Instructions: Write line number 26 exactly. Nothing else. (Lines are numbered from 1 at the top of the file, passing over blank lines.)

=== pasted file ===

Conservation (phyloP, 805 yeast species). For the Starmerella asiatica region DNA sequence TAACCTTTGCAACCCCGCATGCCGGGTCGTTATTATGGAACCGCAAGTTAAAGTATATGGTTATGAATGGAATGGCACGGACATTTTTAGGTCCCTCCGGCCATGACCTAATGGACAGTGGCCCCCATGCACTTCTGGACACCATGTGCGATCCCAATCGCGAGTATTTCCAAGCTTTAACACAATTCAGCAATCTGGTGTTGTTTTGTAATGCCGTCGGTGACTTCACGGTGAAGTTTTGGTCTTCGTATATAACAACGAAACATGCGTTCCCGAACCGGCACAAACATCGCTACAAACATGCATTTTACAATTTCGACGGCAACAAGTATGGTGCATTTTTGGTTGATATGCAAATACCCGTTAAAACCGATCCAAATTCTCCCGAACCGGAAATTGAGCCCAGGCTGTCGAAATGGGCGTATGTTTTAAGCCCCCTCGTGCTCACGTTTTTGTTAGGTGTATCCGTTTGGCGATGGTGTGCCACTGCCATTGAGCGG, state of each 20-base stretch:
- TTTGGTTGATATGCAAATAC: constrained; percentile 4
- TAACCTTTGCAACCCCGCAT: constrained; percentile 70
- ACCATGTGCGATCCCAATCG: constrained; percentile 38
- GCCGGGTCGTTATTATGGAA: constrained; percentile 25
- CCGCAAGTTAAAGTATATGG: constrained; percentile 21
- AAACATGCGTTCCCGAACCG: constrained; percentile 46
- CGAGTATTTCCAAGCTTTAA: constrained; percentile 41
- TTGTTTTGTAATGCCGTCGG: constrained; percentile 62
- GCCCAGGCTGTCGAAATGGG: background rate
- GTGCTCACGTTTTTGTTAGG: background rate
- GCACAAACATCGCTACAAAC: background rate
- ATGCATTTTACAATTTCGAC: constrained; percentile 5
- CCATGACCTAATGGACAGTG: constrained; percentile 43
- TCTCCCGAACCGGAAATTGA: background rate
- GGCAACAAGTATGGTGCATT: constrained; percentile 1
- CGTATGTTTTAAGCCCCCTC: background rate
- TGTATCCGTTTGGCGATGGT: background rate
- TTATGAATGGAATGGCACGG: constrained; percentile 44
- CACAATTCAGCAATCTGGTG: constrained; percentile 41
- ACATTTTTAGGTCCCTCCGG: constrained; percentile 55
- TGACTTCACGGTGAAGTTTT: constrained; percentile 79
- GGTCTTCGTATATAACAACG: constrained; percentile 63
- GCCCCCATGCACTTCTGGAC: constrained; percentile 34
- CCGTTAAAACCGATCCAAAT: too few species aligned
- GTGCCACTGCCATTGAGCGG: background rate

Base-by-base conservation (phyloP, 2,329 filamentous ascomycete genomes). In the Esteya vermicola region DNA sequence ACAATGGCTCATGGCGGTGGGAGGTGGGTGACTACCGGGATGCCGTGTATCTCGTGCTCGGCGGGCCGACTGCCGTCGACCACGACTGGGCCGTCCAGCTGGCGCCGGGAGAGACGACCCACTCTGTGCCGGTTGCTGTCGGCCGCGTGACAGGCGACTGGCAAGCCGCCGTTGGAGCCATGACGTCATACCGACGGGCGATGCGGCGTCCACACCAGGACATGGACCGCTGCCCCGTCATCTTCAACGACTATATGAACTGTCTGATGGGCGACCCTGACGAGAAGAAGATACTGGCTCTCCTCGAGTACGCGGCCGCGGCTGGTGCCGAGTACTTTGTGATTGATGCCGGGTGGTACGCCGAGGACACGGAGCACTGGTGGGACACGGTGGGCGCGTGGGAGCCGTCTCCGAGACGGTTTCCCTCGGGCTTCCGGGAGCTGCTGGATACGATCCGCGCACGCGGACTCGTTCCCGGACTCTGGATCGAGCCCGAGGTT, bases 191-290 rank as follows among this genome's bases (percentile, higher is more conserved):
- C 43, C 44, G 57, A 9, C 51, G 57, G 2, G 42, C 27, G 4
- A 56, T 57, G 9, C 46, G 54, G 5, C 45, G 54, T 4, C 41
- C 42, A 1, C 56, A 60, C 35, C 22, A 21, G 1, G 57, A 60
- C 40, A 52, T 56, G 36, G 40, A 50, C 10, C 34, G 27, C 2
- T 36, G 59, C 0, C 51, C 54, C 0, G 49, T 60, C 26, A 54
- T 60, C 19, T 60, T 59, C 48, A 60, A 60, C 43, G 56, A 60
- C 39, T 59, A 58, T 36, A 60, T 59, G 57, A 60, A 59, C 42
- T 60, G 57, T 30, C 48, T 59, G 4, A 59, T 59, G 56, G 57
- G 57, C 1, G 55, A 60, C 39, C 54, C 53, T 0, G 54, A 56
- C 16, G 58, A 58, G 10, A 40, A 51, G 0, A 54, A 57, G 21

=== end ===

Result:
- GTGCCACTGCCATTGAGCGG: background rate